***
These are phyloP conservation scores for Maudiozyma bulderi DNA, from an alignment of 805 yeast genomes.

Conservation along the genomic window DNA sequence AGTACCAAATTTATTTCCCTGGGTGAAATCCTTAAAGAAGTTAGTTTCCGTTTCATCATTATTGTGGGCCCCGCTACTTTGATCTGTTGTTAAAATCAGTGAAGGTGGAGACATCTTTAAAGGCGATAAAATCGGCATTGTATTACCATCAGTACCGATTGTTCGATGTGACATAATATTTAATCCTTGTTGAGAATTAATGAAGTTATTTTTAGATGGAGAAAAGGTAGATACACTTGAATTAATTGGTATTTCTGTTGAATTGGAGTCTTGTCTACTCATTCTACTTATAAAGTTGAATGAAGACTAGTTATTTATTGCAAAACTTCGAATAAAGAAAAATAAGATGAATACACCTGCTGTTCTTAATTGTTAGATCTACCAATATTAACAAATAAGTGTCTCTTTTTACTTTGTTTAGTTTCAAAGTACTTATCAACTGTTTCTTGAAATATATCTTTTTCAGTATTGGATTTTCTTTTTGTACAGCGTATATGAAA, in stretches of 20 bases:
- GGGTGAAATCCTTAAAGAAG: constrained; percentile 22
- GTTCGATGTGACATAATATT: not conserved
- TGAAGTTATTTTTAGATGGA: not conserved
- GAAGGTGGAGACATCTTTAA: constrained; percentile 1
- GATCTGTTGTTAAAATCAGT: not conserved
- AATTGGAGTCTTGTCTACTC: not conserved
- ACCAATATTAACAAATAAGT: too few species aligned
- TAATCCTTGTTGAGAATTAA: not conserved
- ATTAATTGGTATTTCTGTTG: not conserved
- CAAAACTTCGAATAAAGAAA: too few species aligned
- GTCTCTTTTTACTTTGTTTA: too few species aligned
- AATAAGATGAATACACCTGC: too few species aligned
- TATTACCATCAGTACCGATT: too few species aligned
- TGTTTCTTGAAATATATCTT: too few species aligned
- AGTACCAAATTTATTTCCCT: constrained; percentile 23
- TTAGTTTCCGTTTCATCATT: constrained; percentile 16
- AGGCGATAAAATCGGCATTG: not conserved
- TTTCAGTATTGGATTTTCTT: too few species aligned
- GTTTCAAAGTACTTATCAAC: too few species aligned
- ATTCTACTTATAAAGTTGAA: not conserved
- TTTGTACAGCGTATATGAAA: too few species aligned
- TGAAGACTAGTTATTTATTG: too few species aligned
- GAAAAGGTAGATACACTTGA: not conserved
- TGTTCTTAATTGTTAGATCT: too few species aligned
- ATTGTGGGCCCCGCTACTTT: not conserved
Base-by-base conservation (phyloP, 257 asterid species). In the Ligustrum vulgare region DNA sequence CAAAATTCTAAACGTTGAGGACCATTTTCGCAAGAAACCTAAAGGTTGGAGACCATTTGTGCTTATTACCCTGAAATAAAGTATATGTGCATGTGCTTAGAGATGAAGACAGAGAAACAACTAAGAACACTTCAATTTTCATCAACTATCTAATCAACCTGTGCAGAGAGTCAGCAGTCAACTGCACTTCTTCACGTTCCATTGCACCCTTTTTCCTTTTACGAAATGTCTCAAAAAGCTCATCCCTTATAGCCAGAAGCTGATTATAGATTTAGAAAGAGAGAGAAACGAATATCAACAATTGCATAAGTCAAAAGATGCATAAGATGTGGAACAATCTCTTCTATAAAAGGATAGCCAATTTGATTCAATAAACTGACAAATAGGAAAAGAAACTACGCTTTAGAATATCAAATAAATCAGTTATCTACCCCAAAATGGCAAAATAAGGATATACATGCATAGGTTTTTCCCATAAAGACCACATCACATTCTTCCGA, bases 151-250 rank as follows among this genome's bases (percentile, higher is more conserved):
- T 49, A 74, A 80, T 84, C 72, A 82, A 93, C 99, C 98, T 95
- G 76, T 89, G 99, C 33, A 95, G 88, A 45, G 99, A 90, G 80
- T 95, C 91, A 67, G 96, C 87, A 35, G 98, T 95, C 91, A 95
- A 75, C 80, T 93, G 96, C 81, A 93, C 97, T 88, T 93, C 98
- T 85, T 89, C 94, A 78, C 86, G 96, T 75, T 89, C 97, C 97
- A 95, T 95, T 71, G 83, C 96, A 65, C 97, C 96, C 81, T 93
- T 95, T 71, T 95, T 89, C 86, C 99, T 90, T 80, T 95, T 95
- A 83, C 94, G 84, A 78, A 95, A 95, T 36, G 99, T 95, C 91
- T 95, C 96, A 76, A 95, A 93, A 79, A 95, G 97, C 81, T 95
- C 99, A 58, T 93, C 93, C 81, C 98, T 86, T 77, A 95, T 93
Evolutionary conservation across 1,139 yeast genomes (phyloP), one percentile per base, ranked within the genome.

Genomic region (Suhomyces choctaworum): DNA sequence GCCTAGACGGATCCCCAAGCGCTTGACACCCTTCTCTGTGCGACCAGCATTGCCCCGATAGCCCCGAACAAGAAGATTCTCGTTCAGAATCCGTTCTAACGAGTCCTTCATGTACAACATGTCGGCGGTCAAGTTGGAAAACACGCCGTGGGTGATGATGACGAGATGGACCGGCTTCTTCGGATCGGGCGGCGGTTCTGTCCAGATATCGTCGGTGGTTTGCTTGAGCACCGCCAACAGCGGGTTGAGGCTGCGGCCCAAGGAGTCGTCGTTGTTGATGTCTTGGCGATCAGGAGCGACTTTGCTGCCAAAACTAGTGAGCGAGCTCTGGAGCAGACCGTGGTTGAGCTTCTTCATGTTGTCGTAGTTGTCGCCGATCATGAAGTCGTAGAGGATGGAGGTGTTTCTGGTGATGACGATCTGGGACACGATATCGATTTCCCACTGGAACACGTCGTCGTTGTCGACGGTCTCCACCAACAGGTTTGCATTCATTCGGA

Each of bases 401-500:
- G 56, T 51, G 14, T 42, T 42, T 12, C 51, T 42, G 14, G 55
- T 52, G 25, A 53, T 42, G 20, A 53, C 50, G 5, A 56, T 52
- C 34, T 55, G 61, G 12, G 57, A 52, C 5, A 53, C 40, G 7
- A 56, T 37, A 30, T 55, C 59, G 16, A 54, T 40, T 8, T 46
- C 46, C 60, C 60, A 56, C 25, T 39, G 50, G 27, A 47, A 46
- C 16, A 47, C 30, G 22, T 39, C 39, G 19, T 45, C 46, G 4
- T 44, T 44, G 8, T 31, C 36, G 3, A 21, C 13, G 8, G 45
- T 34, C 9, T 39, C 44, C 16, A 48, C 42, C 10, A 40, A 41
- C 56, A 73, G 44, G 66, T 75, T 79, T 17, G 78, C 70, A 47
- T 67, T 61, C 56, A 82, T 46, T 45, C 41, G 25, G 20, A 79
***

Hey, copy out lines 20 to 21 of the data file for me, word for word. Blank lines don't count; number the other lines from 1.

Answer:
- TTTCAGTATTGGATTTTCTT: too few species aligned
- GTTTCAAAGTACTTATCAAC: too few species aligned